• Among unvaccinated Oregonians, political party affiliation has a strong correlation with the likelihood of future vaccination. Compared to Republicans, Democrats are nearly three times more likely and Oregonians who are not affiliated with either party are more than twice as likely to say they are likely to get vaccinated (Republicans: 9%; Democrats: 26%; Independent/Other: 21%). Democrats are much more likely to say they are unsure whether they will get vaccinated (16%).

Why Oregonians are Not Getting Vaccinated

  • When asked their reasons for not getting vaccinated, concerns about the safety of COVID vaccines were by far the most influential in people’s decision not to get vaccinated. Worries about long-term side effects were the most likely to be rated as the number one reason for not getting vaccinated (20%), as well as the most likely to be rated in the top three reasons for not getting vaccinated (57%). Concerns that the vaccine was developed too quickly was ranked the top reason by 17% of unvaccinated Oregonians and ranked in the top three reasons by 47% of Oregonians. About one third ranked concerns that the vaccine is not safe and worries about short-term side effects in the top three reasons why they are not vaccinated (34% and 33%, respectively). All other reasons were ranked in the top three by less than 20% of unvaccinated Oregonians (Q36).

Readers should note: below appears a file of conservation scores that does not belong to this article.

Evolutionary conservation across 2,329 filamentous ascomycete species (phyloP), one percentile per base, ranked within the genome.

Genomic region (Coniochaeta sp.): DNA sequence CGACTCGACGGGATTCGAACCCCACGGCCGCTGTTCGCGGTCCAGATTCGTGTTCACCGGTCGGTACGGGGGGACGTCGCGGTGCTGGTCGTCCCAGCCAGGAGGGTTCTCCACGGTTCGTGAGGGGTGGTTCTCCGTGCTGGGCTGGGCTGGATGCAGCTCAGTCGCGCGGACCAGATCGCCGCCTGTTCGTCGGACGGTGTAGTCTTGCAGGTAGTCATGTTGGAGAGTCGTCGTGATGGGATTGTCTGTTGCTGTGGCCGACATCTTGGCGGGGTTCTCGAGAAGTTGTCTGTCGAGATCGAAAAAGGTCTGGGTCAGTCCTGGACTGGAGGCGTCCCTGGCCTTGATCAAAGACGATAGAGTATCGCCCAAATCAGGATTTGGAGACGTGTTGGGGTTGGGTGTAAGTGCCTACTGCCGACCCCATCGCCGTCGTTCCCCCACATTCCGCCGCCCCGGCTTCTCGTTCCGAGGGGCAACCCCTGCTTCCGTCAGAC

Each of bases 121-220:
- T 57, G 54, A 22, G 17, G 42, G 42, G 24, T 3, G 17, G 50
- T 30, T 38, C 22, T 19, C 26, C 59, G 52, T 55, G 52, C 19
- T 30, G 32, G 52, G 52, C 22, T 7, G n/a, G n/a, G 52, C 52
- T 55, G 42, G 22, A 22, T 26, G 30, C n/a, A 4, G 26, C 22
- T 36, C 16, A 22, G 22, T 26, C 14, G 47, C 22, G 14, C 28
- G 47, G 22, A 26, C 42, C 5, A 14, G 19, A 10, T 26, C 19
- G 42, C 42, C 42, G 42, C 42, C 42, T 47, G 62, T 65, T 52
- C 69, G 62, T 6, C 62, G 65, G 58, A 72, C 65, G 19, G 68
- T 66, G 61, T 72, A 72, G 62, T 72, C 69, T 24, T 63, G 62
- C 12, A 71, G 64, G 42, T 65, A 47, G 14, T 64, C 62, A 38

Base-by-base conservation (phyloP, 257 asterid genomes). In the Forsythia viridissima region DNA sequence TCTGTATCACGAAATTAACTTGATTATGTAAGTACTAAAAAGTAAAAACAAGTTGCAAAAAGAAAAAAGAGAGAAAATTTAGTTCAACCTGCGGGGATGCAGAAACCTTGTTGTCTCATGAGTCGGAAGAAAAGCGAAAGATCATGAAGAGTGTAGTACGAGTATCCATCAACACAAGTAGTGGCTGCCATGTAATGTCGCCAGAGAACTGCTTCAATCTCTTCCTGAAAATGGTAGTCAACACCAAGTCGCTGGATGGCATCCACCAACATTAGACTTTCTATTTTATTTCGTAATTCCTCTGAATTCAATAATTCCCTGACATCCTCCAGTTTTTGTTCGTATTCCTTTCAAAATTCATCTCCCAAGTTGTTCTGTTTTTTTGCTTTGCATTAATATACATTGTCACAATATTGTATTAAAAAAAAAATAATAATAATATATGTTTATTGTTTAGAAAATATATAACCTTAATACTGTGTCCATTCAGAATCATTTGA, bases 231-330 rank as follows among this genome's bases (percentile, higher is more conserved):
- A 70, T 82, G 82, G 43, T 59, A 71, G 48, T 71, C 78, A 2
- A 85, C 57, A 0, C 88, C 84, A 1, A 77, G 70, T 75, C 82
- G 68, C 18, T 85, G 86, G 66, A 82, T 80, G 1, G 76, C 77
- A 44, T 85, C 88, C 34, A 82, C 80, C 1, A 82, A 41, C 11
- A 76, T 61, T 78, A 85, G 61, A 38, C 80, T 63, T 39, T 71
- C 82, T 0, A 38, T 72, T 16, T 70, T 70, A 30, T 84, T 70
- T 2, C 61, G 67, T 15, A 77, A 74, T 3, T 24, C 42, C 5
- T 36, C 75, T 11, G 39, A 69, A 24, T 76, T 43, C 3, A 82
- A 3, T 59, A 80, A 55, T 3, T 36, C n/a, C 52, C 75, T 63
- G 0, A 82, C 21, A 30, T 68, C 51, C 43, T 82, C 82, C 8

• A second tier of reasons for not getting vaccinated were ranked among the top three by more than 10% but less than 20% of those who have not been vaccinated. These reasons include beliefs that COVID-19 is not a threat (18%), that the vaccine is not effective (17%), people that don’t want to be told what to do (16%), are afraid of needles (14%), and those who have already had the COVID-19 virus (12%).
  • A third tier includes those reasons that were ranked as the top three by fewer than 10% of Oregonians who have not received a COVID vaccine. 10% of these respondents are not getting vaccinated because herd immunity makes it unnecessary. The least common reasons for not getting vaccinated were the inability to access the vaccine due to work or travel restrictions, and religious objection, which were each ranked in the top three reasons by 6% of unvaccinated Oregonians.

Other Reasons